Metal Gear Online – which sought to bring stealth action into the HD online arena – has officially gone offline. Konami shut down the servers for the game June 12th. The game stood in staunch comparison to the majority of twitchy, fast-paced online shooters that were its contemporaries. Rather than pump along at a break-neck speeds, MGO rewarded players for sitting in a box for ten minutes. It was a quirky mix of action and waiting – and now its gone forever.
Another PS3 game was scheduled to shutdown in North American this month as well: Demon’s Souls. The title’s publisher Atlus eventually backpedaled, deciding about a week before the shutdown to extend the life of the servers indefinitely. The company pledged to support the game’s innovative online component so long as “user activity and interest remain constant.” But that, obviously, can’t last forever.
Those still interested in experiencing the forerunner to Dark Souls should try to do so while they still can, because once Demon’s Souls goes offline, it will no longer be be the same game.
The subtle connectivity afforded by Demon’s Souls online mode unites players’ individual experiences, transforming the slow progression through Boletaria into a communal plight. Temporal bloodstains warn us of dead players’ blunders. Brief blurbs of text can be left for all to see. Cryptic lies line cliffs to mislead gullible travelers to their doom. In a seditious exercise of democracy, we can recommend such shifty messages. Sometimes, we help one another, dropping summon signs at the doors of demons. It is an interactive landscape where we all play a part in each other’s success and failure.
Navigating this dichotomy between trust and doubt, between dependence and self-reliance, is in part what makes Demon’s Souls so enthralling. When the servers go offline, however, Boletaria will become an empty playground, originally built to be swarming with children, left to be enjoyed alone.
As game hardware advances, the infrastructures supporting old media vanish. Henry Lowood, who heads up the game archiving effort for the Library of Congress, warns we are “already late in attending to the special preservation needs of early game software,” but the deteriorative nature of gaming’s earliest incarnations isn’t the only problem. An increasing amount of games are made to be experienced with specific, supportive infrastructures in place. When their hardware becomes obsolete, and the technology supporting them moves on, these games lose a large part of what made them unique in the first place.
Take Nintendo’s Satellaview games from the 1990s, for example. Released only in Japan, Satellaview was a Super Famicom add-on that received game “broadcasts” during set times over a satellite modem. One of Nintendo’s most beloved franchises, The Legend of Zelda, saw several spin-off titles exclusive on the platform. The first two to hit the system were graphically enhanced reworkings of the original NES title’s overworld and dungeons, released as “Map 1” and “Map 2.” Each map was broadcast in four separate, hour-long segments, with the current time of day displayed on screen. Voice-overs streamed in-time with the broadcast, and at certain points in the clock, unique game events were triggered. When the broadcast ended, the game locked up, and once a new broadcast came in, the old game code was overwritten.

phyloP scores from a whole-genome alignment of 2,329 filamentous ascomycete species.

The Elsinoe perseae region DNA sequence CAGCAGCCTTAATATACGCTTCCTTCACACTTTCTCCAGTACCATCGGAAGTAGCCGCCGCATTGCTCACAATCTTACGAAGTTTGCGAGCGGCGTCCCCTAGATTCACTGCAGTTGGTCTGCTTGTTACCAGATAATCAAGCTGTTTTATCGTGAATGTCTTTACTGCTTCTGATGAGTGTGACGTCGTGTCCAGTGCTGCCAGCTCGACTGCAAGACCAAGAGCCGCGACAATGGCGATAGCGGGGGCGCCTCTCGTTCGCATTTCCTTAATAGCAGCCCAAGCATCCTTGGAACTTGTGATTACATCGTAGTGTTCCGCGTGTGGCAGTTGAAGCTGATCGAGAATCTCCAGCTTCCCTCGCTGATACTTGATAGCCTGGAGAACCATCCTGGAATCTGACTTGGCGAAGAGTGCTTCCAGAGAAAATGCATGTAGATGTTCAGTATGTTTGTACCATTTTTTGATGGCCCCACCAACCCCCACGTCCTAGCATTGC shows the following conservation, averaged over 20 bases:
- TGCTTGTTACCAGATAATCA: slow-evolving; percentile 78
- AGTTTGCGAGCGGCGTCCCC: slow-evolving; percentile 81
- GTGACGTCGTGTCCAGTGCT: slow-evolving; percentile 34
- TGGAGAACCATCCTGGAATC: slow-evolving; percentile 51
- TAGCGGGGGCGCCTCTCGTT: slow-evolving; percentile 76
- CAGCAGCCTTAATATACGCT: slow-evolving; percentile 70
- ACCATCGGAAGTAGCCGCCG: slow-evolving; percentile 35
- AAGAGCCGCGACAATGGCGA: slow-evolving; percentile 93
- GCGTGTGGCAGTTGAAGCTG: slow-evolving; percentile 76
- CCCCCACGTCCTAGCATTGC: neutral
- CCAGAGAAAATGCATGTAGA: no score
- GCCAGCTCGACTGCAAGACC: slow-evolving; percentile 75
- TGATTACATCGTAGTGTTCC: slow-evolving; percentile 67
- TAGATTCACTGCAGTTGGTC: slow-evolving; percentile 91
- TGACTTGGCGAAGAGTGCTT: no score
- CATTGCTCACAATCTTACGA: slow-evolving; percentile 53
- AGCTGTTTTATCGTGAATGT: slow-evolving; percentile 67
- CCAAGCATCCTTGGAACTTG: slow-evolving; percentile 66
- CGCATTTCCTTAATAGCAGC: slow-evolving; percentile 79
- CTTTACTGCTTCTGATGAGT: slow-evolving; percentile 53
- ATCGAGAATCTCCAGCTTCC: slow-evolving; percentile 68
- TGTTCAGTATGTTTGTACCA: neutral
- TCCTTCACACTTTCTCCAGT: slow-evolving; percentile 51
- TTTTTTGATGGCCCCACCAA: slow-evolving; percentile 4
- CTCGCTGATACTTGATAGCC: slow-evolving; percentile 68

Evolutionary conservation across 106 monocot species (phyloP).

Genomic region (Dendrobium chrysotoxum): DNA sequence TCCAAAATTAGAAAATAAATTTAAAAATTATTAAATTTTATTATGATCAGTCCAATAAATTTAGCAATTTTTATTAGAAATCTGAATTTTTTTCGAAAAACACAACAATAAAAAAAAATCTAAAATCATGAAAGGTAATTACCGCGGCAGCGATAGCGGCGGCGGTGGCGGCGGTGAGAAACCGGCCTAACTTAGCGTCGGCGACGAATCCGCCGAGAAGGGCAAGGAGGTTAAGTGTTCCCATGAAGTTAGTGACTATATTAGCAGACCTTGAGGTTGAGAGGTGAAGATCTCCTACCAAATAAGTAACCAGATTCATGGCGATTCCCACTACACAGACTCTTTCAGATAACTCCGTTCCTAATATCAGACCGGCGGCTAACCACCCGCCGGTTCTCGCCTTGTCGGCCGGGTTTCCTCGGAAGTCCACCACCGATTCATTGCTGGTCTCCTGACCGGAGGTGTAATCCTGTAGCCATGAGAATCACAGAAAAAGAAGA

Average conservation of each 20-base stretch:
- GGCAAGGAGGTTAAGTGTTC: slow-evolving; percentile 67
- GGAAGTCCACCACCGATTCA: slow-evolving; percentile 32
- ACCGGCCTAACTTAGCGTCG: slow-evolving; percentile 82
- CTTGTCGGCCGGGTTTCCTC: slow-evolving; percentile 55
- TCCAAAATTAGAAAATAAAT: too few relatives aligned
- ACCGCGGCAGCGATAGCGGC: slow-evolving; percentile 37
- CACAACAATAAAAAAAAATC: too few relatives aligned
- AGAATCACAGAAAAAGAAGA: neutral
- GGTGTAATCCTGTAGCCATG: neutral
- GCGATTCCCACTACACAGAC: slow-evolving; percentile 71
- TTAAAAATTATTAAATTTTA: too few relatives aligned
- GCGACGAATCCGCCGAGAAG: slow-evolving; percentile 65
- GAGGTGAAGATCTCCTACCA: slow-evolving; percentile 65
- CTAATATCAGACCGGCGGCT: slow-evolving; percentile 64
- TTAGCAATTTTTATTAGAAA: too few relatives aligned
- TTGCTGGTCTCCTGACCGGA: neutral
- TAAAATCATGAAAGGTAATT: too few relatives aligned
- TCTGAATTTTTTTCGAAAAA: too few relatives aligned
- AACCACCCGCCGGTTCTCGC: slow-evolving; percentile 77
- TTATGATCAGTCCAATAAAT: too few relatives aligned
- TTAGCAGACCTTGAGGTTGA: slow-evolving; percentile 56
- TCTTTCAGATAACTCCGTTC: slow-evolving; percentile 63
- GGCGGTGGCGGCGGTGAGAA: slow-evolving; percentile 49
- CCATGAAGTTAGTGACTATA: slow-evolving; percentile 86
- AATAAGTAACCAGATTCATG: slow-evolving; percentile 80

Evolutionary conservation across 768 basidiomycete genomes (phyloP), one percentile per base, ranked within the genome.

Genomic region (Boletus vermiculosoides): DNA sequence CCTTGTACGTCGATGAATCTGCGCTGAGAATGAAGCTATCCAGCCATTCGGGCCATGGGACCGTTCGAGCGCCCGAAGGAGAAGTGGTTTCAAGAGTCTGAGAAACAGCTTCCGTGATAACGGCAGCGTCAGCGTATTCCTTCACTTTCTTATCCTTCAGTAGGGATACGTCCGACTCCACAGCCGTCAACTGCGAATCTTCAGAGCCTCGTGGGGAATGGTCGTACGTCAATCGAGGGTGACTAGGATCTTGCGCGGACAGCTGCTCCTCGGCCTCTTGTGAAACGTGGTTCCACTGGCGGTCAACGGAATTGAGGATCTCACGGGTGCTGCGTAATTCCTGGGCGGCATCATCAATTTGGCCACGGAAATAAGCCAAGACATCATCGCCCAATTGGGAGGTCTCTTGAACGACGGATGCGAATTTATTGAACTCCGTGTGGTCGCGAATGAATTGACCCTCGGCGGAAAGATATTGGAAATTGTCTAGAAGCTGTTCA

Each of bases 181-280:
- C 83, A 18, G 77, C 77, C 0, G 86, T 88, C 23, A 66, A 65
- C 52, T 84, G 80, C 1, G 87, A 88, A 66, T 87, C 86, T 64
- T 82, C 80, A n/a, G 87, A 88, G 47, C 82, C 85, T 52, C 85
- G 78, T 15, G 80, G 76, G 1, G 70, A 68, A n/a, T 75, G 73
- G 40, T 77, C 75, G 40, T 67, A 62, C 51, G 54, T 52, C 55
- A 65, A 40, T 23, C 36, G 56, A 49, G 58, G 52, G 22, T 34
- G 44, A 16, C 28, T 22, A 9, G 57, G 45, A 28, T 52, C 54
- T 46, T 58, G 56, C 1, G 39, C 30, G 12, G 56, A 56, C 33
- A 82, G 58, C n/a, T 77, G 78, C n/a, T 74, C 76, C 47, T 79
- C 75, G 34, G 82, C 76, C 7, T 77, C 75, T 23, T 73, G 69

Enthusiasts have since mined old Satellaview memory banks to compile the broadcasts into singular ROMs, but the voice-overs, which were streamed from the satellite providers end, are missing. Miraculously, a full VHS recording of the broadcasts popped up on Japanese video site Nico Nico Douga nearly a decade later, and were subsequently uploaded to YouTube. These wavy videos are the only archival remnants of Nintendo’s first ever use of voice-acting in a video game. Had it not been for one unwitting archivist, they’d be lost forever.
“Here is the main point from a curatorial perspective,” writes Lowood, “there is a difference between preserving game technology and preserving game content, which includes gameplay.” Unlike the disconnected games of past generations, simply emulating software won’t always suffice. There are an increasing amount of temporal elements intrinsically intertwined with modern gaming: online infrastructure, publisher support, public interest. Demon’s Souls doesn’t only need servers to retain its identity, it needs a nation of players.
While future game historians will undoubtedly have an ocean of gameplay tidbits and Let’s Plays footage to sift through, they won’t be able to fully grasp a game’s more transient elements. Hardware can be preserved – people will replacing lithium batteries in golden Zelda cartridges for decades to come – but there will likely never be a rebroadcast of a Satellaview game.
When the inevitable server shutdown does come, it will fundamentally alter the experience of Demon’s Souls. The core mechanics will remain – combat, weapon systems, boss battles – but the experience surrounding them will become irrevocably isolated. When the last summon sign fades away, when the threat of invasion vanishes and the devious interplay between players comes to the end, the game becomes a shadow of its former self. In the darkness, a message appears: My heart is breaking.